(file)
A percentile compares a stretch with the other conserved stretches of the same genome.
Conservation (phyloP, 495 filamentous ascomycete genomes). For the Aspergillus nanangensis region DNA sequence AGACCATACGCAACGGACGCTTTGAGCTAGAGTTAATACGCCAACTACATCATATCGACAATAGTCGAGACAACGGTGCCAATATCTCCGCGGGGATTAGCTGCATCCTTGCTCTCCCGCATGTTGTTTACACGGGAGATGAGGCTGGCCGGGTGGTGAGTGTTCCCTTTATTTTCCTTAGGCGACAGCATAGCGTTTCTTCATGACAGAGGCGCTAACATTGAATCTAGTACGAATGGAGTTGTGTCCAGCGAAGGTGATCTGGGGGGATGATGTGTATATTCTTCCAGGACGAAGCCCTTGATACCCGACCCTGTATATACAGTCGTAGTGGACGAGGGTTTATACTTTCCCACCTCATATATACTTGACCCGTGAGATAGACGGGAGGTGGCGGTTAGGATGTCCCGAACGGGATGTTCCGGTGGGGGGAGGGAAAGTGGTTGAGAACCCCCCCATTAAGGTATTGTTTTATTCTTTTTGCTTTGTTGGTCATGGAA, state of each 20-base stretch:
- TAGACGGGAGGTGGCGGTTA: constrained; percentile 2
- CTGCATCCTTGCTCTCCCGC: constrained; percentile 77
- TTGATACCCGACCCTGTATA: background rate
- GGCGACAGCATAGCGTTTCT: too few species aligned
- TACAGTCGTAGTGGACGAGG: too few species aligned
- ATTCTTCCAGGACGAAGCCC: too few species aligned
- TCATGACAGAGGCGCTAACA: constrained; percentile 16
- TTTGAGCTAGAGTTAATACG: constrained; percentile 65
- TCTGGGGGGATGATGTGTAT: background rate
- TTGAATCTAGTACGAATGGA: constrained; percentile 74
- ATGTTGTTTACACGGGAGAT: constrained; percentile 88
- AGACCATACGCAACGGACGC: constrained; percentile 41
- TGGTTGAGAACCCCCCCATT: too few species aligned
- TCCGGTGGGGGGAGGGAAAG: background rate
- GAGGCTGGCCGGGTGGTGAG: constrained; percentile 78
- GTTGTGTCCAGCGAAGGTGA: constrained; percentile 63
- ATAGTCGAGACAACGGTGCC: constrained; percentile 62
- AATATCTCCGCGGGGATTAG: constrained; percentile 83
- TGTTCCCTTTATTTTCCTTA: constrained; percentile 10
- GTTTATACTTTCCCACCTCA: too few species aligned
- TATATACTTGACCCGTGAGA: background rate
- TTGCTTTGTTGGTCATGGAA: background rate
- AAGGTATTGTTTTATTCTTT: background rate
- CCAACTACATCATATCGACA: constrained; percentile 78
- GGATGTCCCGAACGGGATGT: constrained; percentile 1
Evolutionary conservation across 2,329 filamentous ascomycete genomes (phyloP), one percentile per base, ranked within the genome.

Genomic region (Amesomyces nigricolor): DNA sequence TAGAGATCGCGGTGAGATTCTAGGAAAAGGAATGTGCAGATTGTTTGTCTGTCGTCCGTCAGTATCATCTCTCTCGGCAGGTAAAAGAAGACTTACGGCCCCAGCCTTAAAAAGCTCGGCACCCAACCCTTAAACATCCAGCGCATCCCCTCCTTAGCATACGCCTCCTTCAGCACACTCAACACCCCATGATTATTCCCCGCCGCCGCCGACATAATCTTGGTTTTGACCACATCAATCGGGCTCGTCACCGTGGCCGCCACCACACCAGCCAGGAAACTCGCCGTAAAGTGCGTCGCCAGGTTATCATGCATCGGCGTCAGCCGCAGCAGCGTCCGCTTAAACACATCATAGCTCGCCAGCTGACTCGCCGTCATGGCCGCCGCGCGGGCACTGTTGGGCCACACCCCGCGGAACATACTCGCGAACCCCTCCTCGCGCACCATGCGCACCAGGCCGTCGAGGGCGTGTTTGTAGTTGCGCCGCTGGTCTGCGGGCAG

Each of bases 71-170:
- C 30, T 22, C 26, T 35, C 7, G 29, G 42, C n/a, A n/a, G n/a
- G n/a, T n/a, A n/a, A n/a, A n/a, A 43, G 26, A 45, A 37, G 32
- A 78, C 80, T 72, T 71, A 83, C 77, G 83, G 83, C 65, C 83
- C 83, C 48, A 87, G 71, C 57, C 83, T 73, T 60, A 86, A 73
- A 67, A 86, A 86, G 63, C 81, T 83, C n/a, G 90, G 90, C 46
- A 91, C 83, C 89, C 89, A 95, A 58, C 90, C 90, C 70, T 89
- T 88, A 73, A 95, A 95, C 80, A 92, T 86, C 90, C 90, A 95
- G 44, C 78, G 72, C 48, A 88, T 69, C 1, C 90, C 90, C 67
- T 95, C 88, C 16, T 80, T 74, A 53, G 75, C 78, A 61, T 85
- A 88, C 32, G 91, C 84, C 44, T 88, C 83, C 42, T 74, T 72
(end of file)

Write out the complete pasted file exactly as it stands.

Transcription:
A percentile compares a stretch with the other conserved stretches of the same genome.
Conservation (phyloP, 495 filamentous ascomycete genomes). For the Aspergillus nanangensis region DNA sequence AGACCATACGCAACGGACGCTTTGAGCTAGAGTTAATACGCCAACTACATCATATCGACAATAGTCGAGACAACGGTGCCAATATCTCCGCGGGGATTAGCTGCATCCTTGCTCTCCCGCATGTTGTTTACACGGGAGATGAGGCTGGCCGGGTGGTGAGTGTTCCCTTTATTTTCCTTAGGCGACAGCATAGCGTTTCTTCATGACAGAGGCGCTAACATTGAATCTAGTACGAATGGAGTTGTGTCCAGCGAAGGTGATCTGGGGGGATGATGTGTATATTCTTCCAGGACGAAGCCCTTGATACCCGACCCTGTATATACAGTCGTAGTGGACGAGGGTTTATACTTTCCCACCTCATATATACTTGACCCGTGAGATAGACGGGAGGTGGCGGTTAGGATGTCCCGAACGGGATGTTCCGGTGGGGGGAGGGAAAGTGGTTGAGAACCCCCCCATTAAGGTATTGTTTTATTCTTTTTGCTTTGTTGGTCATGGAA, state of each 20-base stretch:
- TAGACGGGAGGTGGCGGTTA: constrained; percentile 2
- CTGCATCCTTGCTCTCCCGC: constrained; percentile 77
- TTGATACCCGACCCTGTATA: background rate
- GGCGACAGCATAGCGTTTCT: too few species aligned
- TACAGTCGTAGTGGACGAGG: too few species aligned
- ATTCTTCCAGGACGAAGCCC: too few species aligned
- TCATGACAGAGGCGCTAACA: constrained; percentile 16
- TTTGAGCTAGAGTTAATACG: constrained; percentile 65
- TCTGGGGGGATGATGTGTAT: background rate
- TTGAATCTAGTACGAATGGA: constrained; percentile 74
- ATGTTGTTTACACGGGAGAT: constrained; percentile 88
- AGACCATACGCAACGGACGC: constrained; percentile 41
- TGGTTGAGAACCCCCCCATT: too few species aligned
- TCCGGTGGGGGGAGGGAAAG: background rate
- GAGGCTGGCCGGGTGGTGAG: constrained; percentile 78
- GTTGTGTCCAGCGAAGGTGA: constrained; percentile 63
- ATAGTCGAGACAACGGTGCC: constrained; percentile 62
- AATATCTCCGCGGGGATTAG: constrained; percentile 83
- TGTTCCCTTTATTTTCCTTA: constrained; percentile 10
- GTTTATACTTTCCCACCTCA: too few species aligned
- TATATACTTGACCCGTGAGA: background rate
- TTGCTTTGTTGGTCATGGAA: background rate
- AAGGTATTGTTTTATTCTTT: background rate
- CCAACTACATCATATCGACA: constrained; percentile 78
- GGATGTCCCGAACGGGATGT: constrained; percentile 1
Evolutionary conservation across 2,329 filamentous ascomycete genomes (phyloP), one percentile per base, ranked within the genome.

Genomic region (Amesomyces nigricolor): DNA sequence TAGAGATCGCGGTGAGATTCTAGGAAAAGGAATGTGCAGATTGTTTGTCTGTCGTCCGTCAGTATCATCTCTCTCGGCAGGTAAAAGAAGACTTACGGCCCCAGCCTTAAAAAGCTCGGCACCCAACCCTTAAACATCCAGCGCATCCCCTCCTTAGCATACGCCTCCTTCAGCACACTCAACACCCCATGATTATTCCCCGCCGCCGCCGACATAATCTTGGTTTTGACCACATCAATCGGGCTCGTCACCGTGGCCGCCACCACACCAGCCAGGAAACTCGCCGTAAAGTGCGTCGCCAGGTTATCATGCATCGGCGTCAGCCGCAGCAGCGTCCGCTTAAACACATCATAGCTCGCCAGCTGACTCGCCGTCATGGCCGCCGCGCGGGCACTGTTGGGCCACACCCCGCGGAACATACTCGCGAACCCCTCCTCGCGCACCATGCGCACCAGGCCGTCGAGGGCGTGTTTGTAGTTGCGCCGCTGGTCTGCGGGCAG

Each of bases 71-170:
- C 30, T 22, C 26, T 35, C 7, G 29, G 42, C n/a, A n/a, G n/a
- G n/a, T n/a, A n/a, A n/a, A n/a, A 43, G 26, A 45, A 37, G 32
- A 78, C 80, T 72, T 71, A 83, C 77, G 83, G 83, C 65, C 83
- C 83, C 48, A 87, G 71, C 57, C 83, T 73, T 60, A 86, A 73
- A 67, A 86, A 86, G 63, C 81, T 83, C n/a, G 90, G 90, C 46
- A 91, C 83, C 89, C 89, A 95, A 58, C 90, C 90, C 70, T 89
- T 88, A 73, A 95, A 95, C 80, A 92, T 86, C 90, C 90, A 95
- G 44, C 78, G 72, C 48, A 88, T 69, C 1, C 90, C 90, C 67
- T 95, C 88, C 16, T 80, T 74, A 53, G 75, C 78, A 61, T 85
- A 88, C 32, G 91, C 84, C 44, T 88, C 83, C 42, T 74, T 72